Hitler and the Power of Aesthetics

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Overlook Press, 2004 - Biography & Autobiography - 456 pages
7 Reviews
A startling reassessment of HitlerÂ's aims and motivations, Frederic SpottsÂ's Hitler and the Power of Aesthetics is an adroitly argued and highly original work that provides the key to a fuller understanding of the Third Reich. Spotts, author of the distinguished Bayreuth: A History of the Wagner Festival, convincingly demonstrates that unlike the traditional biographical view that Hitler was an “unperson” who had no life outside of politics, HitlerÂ's interest in the arts was as intense as his racism—and that he used the arts to disguise the heinous crimes that were the means to fulfilling his ends.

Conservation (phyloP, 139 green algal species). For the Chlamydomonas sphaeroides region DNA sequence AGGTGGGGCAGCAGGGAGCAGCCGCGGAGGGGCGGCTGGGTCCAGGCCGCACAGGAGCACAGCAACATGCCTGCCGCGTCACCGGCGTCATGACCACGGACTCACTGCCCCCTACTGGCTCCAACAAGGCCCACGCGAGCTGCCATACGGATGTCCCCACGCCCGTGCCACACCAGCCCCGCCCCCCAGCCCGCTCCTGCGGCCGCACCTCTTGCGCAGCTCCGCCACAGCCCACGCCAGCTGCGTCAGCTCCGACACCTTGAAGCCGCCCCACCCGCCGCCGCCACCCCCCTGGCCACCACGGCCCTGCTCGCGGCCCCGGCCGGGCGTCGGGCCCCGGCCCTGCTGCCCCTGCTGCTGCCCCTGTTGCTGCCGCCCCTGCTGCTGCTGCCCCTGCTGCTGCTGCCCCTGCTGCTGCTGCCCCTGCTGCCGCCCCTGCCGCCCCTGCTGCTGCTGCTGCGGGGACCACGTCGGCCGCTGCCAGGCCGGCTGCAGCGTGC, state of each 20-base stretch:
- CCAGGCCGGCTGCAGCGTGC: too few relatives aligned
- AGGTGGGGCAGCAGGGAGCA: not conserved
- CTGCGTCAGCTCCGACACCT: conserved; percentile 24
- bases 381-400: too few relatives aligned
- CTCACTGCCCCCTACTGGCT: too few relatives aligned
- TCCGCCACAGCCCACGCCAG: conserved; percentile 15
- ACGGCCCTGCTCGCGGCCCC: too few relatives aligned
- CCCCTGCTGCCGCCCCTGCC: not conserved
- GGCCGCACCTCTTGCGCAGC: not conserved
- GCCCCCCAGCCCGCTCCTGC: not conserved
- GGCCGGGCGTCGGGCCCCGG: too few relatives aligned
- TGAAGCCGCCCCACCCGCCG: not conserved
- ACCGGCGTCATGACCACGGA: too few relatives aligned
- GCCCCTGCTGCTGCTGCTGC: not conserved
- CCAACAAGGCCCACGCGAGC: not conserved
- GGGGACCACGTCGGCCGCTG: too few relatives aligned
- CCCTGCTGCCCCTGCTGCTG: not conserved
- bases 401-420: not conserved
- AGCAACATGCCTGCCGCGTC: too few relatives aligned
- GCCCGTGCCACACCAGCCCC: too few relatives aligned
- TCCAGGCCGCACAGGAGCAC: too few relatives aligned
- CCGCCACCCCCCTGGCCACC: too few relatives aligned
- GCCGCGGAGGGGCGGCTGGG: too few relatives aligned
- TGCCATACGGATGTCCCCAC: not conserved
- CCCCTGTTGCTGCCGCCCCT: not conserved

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Review: Hitler and the Power of Aesthetics

User Review  - Lydia - Goodreads

An engaging analysis of how Hitler, the failed visual artist, altered the phrase "those who can't do, teach" into "those who can't do, kill those who can." Read full review

Review: Hitler and the Power of Aesthetics

User Review  - Lauren - Goodreads

Incredibly interesting. I enjoyed the content and the back story into Hitler's life. It was a bit repetitive feeling at times, as a lot of the same points were brought forward, but a must-read for any history lovers. Read full review

About the author (2004)

Frederic Spotts has written four other books on European political and cultural affairs. His study of Bayreuth is acknowledged as the standard work on the subject. Hitler and the Power of Aesthetics was written while Spotts was a visiting scholar at the Institute for International Affairs at Berkeley.

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